The Jeep Wrangler JL DIY Fluid and Brake Inspection, along with the 3.6L DIY oil change and tire rotation are regular maintenance tasks that any Jeep Wrangler JL owner, with the 3.6L engine, can perform themselves, and save a lot of money every year by doing so. The CheaperJeeperTV Jeep Wrangler Maintenance Schedule video and article illustrates this, and highlights other possible DIY maintenance items that can also be done by the keen Jeep owner. This article below will quickly outline the basic steps on how to perform these routine maintenance tasks, for those considering the significant savings potential. The significant savings and the pride that comes from looking after your own jeep make it worth it.
DISCLAIMER: Any and all content provided on this site and YouTube channel is Cheaper JeeperTV’s opinion and for educational and discussion purposes only. Seek a professional’s advice where appropriate for your vehicle.
Cost Breakdown Illustrating Savings from the DIY 8k Maintenance Service
An FCA certified dealer will charge $167 for the every 8,000 kilometer( 5,000 miles) maintenance service. As stated, this is essentially an oil change, tire rotation and brake inspection. You can do this work easily yourself for ~$41(CDN) in total, just by buying the oil and filter on sale, and doing the labour yourself. That is a savings of $126. If you drive ~ 24,000km (15,000 miles) per year, that would mean three 8,000 km services, so you would be saving over $378 (CDN) in one year, which would be $3,780 over a 10 year period of ownership. That’s a significant amount of money left over for you to buy…maybe something for your Jeep?
The next series of articles will describe the steps involved in the performance of this regular 8k service.
PART 3 of 3:
Jeep Wrangler JL DIY Fluid & Brake Inspection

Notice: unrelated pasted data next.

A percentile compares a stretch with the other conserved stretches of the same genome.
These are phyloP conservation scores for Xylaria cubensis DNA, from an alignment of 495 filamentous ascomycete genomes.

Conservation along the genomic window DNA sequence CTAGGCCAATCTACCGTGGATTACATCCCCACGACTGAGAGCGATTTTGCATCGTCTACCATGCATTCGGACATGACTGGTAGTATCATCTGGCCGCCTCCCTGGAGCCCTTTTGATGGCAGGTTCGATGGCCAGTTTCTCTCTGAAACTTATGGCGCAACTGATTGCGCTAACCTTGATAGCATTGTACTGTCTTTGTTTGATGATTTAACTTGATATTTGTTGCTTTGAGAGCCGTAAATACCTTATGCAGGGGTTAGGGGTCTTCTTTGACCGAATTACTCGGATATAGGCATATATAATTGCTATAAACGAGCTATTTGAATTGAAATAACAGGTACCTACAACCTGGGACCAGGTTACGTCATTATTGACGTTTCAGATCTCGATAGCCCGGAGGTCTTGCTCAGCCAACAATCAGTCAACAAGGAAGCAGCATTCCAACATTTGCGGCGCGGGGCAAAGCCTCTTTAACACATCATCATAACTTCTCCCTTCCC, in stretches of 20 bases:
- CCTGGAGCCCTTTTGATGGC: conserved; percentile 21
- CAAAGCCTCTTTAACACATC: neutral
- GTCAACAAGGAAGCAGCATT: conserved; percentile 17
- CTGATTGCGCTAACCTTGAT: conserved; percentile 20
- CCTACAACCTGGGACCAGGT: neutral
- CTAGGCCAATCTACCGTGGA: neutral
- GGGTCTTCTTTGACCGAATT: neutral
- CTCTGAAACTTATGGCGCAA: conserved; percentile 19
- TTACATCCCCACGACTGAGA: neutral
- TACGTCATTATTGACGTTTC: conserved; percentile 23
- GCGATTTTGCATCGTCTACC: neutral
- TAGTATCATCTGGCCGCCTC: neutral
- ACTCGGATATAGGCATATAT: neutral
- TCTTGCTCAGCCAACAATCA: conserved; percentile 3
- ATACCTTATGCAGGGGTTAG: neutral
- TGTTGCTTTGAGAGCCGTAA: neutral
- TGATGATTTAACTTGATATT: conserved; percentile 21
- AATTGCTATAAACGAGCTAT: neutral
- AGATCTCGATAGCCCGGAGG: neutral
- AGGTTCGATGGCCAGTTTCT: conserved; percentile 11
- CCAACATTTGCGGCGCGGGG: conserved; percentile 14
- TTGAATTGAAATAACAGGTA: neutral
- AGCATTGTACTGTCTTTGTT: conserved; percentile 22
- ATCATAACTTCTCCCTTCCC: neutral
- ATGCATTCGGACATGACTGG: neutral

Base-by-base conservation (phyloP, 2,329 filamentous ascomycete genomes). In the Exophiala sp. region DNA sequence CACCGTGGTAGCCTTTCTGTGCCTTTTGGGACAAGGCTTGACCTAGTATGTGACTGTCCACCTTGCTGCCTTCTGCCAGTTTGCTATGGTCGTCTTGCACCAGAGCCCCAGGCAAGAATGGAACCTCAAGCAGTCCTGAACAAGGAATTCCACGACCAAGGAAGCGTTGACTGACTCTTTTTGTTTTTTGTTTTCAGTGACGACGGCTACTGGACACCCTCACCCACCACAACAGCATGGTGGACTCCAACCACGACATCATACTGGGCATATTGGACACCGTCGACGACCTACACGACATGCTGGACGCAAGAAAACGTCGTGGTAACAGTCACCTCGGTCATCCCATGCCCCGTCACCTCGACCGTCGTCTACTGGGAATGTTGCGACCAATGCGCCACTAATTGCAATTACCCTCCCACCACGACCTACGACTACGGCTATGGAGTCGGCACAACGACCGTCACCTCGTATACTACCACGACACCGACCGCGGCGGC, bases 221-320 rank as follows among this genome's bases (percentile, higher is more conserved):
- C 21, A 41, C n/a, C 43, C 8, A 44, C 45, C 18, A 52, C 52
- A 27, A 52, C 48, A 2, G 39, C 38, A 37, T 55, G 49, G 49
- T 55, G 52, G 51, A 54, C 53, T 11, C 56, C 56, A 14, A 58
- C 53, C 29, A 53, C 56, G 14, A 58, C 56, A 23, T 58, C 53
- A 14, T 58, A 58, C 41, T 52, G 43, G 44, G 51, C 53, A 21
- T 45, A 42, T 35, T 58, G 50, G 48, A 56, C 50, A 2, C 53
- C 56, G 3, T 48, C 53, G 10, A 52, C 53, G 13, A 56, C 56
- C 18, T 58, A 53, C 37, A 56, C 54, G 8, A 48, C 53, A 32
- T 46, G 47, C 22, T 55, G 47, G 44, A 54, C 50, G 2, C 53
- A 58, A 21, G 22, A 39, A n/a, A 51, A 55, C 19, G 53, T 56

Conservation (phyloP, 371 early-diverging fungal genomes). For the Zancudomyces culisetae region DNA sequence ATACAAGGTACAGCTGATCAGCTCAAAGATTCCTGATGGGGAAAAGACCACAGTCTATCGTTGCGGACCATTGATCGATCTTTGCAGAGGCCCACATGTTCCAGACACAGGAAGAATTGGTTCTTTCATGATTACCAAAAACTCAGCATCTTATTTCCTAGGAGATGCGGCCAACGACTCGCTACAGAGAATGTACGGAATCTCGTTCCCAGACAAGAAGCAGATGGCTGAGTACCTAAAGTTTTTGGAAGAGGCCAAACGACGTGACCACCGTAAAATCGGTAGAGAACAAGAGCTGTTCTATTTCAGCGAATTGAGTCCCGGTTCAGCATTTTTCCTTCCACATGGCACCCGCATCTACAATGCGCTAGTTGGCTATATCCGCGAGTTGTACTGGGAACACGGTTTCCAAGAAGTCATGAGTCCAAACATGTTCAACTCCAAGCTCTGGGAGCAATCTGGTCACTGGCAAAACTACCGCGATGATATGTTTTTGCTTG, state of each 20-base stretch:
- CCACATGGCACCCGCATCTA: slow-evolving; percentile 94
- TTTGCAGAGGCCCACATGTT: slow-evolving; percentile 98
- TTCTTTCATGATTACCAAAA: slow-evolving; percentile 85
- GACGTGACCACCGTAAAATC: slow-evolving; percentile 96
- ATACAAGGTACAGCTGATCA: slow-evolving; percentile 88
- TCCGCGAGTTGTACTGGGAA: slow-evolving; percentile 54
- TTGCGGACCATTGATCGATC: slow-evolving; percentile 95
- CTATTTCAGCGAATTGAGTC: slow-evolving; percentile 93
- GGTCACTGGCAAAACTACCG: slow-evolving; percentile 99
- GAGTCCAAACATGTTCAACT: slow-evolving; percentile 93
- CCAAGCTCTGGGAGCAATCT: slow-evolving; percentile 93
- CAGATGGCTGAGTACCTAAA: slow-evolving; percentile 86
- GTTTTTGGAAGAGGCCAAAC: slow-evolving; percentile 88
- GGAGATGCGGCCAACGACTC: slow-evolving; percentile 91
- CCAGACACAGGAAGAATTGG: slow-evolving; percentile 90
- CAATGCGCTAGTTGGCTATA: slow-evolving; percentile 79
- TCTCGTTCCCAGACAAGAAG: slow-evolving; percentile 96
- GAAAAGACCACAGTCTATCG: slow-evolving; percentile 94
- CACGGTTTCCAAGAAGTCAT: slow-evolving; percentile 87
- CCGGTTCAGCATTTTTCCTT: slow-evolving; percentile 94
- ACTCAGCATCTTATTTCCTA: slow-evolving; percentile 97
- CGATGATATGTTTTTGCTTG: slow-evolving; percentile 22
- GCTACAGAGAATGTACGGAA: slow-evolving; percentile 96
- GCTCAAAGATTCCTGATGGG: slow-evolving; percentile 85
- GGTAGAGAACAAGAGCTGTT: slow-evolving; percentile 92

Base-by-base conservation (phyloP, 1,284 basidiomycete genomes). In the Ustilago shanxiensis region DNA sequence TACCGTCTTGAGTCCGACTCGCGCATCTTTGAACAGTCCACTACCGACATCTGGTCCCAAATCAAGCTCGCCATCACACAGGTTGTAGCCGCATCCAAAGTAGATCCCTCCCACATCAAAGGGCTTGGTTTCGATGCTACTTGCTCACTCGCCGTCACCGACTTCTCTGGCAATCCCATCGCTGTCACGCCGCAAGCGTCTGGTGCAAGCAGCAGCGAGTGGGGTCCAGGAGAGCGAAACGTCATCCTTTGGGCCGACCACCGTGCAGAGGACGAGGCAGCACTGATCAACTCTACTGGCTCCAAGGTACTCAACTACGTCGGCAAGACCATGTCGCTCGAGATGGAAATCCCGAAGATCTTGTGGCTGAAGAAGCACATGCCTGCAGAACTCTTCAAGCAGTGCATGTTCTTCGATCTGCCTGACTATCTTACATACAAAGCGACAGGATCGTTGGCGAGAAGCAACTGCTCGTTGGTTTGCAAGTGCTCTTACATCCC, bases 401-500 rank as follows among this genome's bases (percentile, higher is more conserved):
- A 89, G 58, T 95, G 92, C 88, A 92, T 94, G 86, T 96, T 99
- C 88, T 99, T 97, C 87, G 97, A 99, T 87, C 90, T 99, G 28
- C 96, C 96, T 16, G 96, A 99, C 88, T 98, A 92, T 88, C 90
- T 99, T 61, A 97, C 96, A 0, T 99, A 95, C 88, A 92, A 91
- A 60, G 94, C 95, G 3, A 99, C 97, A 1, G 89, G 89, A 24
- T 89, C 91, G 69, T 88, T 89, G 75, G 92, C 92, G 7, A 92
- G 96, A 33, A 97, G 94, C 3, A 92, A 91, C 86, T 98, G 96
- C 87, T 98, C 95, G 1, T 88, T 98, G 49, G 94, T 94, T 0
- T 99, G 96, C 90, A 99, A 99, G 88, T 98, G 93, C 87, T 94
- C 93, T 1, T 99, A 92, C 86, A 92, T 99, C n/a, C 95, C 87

Amateur Tips and Instructions (As seen on CheaperJeeperTV)
Materials required to do a Jeep Wrangler JL DIY Fluid & Brake Inspection.
There will be no tools or parts required to inspect the fluids & brakes
Why Do the Jeep Wrangler JL DIY Fluid and Brake Inspection
The purpose of doing the Jeep Wrangler JL DIY fluid and brake inspection every 8,000 kms is to determine if certain systems are functioning properly. It will also help to determine when or if any other type of service might be required. With a bit of background, you can do the inspections yourself to determine if say a brake service is necessary, and save yourself the cost of the inspection. Most of the times a service won’t be required, and you will have saved yourself the money for each inspection.
The fluids that you should regularly inspect in your engine compartment are;
- oil level
- power steering fluid
- windshield washer fluid
- brake fluid, and
- coolant or radiator fluid
It’s best to inspect the fluid levels on a level surface. Not everyone’s driveway is level, so if you do your inspections in the driveway, make sure you take the angle into account when observing the levels.
The oil level is something that is easily determined by way of observing the dipstick. Simply pull out the dipstick, wipe it clean, reinsert, then pull it out again to observe the level. The oil level should be located between the minimum and maximum mark on the dipstick.
Should you observe oil levels below the minimum mark, you should have a mechanic investigate this situation further.
The Power Steering Fluid
Although the Jeep Wrangler JL has electric assist steering, there is still a motor that requires lubrication fluid. The fluid level should be checked when the engine is cold, and should fall between the minimum and maximum mark on the reservoir. The minimum and maximum marks should appear on the front of the reservoir. On my 2018, it is actually on the back. I have the max tow package which comes with a larger battery, so perhaps they have to mount it differently on that battery bracket, or maybe FCA was just using up old reservoir stock from the prior Pentastar engine.
Should you inspect the power steering reservoir and observe the fluid is below the minimum level, you should have a mechanic investigate the situation further.
Windshield Washer Fluid